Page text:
Center for Severe Weather Research agrees with DOJ on federal grants

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Center for Severe Weather Research agrees with DOJ on federal grants

The Center for Severe Weather Research (CSWR), Boulder, Colorado, has reached a settlement agreement with the US Department of Justice (DoJ) in a dispute over federal grants. The DoJ acted on behalf of the National Aeronautics and Space Administration (NASA), the National Oceanic and Atmospheric Administration (NOAA), and the National Science Foundation (NSF).

The deal stems from a dispute over what the government said were improper federal grant applications and inadequate documentation, accounting and controls between Jan. 1, 2014 and June 30, 2020. The DoJ has in Additionally claimed that CSWR President Joshua Wurman and his wife, CSWR Contract Manager Ling Chan received monthly rent from CSWR in excess of what is allowed by federal regulations.

The DoJ also argued that CSWR took funds it did not need, as evidenced by CSWR’s investment in a $3 million certificate of deposit, and that, in addition to excessive rent payments, the funds were used for at least one personal expense that was not reimbursed.

CSWR has agreed to repay over $2.4 million and has already repaid $706,905. The Wurmans themselves agreed to repay $203,766, according to the settlement agreement.

By signing the settlement agreement, CSWR and the Wurmans did not admit liability and the United States did not admit that their claims were without merit. As part of the settlement, once all refunds have been made, the Wurmans will be released from any civil or administrative monetary claims made by the United States.

“Each year, the National Science Foundation awards millions of dollars in grants to promote promising scientific research,” NSF Inspector General Allison Lerner said in a statement. “However, the foundation expects grant recipients to adhere to federal cost principles. Expenses charged to grants must be allowable, allocable and reasonable. I commend the United States Attorney’s Office and our investigative partners for their work in enforcing federal grant rules in this case. »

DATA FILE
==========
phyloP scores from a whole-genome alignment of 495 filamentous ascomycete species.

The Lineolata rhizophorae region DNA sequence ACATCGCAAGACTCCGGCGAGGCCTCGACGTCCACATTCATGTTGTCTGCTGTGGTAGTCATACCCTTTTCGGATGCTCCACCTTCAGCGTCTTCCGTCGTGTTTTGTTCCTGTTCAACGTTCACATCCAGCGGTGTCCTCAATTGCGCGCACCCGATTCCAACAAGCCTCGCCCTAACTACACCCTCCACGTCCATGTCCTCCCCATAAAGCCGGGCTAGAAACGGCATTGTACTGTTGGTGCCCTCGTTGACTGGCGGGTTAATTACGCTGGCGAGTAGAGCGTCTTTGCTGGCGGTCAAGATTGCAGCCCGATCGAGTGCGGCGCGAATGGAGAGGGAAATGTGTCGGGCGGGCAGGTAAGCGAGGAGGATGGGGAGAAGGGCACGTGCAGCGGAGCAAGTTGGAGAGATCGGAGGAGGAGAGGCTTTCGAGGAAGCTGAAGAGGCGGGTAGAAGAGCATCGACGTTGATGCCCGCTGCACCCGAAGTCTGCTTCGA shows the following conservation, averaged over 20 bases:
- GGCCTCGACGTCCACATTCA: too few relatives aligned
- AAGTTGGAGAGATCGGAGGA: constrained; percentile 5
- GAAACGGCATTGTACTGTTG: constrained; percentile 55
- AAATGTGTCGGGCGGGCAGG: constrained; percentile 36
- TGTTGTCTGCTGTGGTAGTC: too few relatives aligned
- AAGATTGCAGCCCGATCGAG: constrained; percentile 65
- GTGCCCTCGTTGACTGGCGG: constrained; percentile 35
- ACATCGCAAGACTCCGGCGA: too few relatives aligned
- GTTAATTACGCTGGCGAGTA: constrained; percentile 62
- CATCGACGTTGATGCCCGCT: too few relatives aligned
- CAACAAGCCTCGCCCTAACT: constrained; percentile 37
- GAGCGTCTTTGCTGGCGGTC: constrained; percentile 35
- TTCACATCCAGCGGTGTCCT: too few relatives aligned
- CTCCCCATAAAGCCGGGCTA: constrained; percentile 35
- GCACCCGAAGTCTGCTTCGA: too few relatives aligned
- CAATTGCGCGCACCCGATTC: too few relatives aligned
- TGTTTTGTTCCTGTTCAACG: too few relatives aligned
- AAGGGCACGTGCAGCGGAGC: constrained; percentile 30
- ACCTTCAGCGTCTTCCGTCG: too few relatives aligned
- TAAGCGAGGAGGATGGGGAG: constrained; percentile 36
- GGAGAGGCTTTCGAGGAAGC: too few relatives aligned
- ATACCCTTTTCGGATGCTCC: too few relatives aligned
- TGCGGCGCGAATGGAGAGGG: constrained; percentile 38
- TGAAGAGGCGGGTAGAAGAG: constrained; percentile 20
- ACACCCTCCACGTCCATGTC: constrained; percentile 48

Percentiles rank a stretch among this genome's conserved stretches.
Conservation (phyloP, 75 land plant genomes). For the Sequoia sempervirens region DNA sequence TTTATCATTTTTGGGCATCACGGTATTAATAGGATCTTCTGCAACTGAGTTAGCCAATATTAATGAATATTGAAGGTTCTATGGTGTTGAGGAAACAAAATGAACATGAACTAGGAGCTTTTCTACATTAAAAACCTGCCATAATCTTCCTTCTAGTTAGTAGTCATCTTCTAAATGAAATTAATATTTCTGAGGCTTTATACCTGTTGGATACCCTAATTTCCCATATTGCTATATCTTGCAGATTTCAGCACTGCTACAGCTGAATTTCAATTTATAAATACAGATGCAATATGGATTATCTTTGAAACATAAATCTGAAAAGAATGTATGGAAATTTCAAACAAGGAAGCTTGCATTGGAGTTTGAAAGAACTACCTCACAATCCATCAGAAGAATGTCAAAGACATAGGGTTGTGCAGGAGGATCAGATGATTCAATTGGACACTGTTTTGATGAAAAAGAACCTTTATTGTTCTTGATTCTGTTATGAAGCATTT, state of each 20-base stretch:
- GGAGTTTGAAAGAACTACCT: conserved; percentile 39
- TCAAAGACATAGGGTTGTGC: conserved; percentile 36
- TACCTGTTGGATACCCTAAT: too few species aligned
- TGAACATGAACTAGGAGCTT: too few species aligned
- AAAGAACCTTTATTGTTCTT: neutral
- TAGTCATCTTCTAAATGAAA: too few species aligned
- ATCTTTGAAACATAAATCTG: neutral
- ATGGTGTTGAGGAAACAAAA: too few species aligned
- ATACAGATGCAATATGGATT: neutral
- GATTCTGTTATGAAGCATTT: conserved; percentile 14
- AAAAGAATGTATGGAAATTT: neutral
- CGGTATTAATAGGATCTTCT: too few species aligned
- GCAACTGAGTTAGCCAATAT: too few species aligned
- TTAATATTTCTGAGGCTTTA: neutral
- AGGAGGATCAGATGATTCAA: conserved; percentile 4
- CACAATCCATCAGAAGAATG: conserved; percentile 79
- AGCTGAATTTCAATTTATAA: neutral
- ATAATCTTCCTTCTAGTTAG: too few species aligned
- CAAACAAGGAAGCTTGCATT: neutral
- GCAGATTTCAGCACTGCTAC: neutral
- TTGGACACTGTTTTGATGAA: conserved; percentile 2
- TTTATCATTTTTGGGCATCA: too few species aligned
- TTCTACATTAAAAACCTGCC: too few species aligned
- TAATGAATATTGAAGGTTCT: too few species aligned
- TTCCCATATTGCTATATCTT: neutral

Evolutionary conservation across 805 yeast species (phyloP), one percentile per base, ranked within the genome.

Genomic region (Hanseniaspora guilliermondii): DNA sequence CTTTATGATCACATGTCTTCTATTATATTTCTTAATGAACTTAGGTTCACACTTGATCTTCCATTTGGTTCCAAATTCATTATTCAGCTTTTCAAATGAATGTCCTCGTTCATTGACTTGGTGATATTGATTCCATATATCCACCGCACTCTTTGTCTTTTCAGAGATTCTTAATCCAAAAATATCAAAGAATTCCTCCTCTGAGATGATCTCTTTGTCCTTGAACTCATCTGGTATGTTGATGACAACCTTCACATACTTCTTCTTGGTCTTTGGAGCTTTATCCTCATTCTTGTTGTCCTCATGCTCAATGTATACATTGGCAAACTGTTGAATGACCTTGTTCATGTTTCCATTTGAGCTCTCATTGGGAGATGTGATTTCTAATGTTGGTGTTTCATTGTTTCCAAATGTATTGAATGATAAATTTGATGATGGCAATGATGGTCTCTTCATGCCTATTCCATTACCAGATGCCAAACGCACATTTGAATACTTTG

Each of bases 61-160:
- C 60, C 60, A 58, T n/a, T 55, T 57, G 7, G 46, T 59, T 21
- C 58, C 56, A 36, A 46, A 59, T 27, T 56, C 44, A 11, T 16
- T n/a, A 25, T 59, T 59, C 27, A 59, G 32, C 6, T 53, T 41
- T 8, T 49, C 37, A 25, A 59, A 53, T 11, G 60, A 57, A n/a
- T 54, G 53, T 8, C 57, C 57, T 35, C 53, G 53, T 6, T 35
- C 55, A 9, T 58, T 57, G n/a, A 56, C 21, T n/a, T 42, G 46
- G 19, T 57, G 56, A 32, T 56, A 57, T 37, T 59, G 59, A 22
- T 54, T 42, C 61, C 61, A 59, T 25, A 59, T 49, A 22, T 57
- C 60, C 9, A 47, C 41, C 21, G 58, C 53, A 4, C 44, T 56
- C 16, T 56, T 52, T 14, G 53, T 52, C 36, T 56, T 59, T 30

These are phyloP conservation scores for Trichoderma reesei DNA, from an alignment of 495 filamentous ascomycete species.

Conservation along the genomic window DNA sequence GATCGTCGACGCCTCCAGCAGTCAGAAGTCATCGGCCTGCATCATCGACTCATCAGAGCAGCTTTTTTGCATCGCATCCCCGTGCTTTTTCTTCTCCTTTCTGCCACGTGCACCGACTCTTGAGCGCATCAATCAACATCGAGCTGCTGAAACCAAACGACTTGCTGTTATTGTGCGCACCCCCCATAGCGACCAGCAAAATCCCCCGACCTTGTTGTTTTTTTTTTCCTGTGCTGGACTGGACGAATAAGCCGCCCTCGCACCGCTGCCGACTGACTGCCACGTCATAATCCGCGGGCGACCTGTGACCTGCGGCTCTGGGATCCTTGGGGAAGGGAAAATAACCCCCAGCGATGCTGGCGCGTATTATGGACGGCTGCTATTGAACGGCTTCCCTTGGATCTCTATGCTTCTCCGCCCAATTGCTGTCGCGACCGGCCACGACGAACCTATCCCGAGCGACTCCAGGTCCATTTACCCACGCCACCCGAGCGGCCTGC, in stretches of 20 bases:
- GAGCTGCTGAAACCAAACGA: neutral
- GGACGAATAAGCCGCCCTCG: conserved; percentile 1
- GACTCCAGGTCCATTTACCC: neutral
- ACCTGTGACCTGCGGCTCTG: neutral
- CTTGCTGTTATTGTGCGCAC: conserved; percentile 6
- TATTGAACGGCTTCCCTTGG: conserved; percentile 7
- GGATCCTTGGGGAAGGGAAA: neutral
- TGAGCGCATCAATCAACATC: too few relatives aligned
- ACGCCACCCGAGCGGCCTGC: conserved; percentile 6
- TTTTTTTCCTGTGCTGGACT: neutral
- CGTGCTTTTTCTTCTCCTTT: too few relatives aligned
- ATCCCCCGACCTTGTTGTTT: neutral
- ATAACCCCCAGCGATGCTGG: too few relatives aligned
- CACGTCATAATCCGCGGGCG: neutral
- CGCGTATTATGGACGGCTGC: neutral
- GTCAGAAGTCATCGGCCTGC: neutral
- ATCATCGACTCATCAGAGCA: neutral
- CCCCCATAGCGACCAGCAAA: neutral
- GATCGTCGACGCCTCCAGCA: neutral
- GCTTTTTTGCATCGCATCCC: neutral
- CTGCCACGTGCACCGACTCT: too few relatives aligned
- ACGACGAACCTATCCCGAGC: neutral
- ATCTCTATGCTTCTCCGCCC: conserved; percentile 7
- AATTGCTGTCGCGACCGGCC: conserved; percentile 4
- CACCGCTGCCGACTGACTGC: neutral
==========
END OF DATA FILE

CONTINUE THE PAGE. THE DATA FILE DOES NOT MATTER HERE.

Joshua Wurman maintains that there was no intentional malice or deceit in their actions. “CSWR, a very small research organization, with only a small accounting infrastructure, has followed what it believes to be proper billing and accounting processes since its inception, processes that have been reviewed and accepted repeatedly by the NSF, and independently audited annually,” Wurman wrote. in an email to The Nonprofit Times.

“After concerns were raised in 2019 by the NSF regarding certain aspects of CSWR’s accounting, CSWR identified unspent funds that should be returned to the government,” Wurman continued. “CSWR never spent those funds. Rather than accept the refund, the NSF referred the matter to the DOJ for further investigation. CSWR has actively, fully, and transparently cooperated with the NSF and DOJ. The CSWR happily reimbursed the government for what the CSWR and DOJ had agreed it owed. Rent had been openly charged for years at fair rates and had never been questioned by the NSF. The DOJ requested a calculation using a methodology well below the market, which CSWR agreed to.

“Critically, after a long and thorough investigation, no intentional wrongdoing was discovered, no fraud was found and no fines were issued.”

A Form 990-EZ filed with GuideStar by Candid for the year ending December 31, 2018 shows that the organization (as the Center for High Impact Weather Studies) receives $34,312 in contributions, gifts and grants in the under a total income of $34,334. Its year-end expenses were $18,791 and its net assets were $69,349.

Asked about a more recent financial statement, Wurman wrote, “CSWR is essentially idle now with no NSF funds coming in since early 2019. CSWR laid off all of its employees a long time ago and I have just been here to take care of of the government investigation. CSWR was essentially killed during this process and has no active accounting department. Therefore, I am unable to provide you with a newer 990. The 2018 form reflects our last healthy and fully active year.

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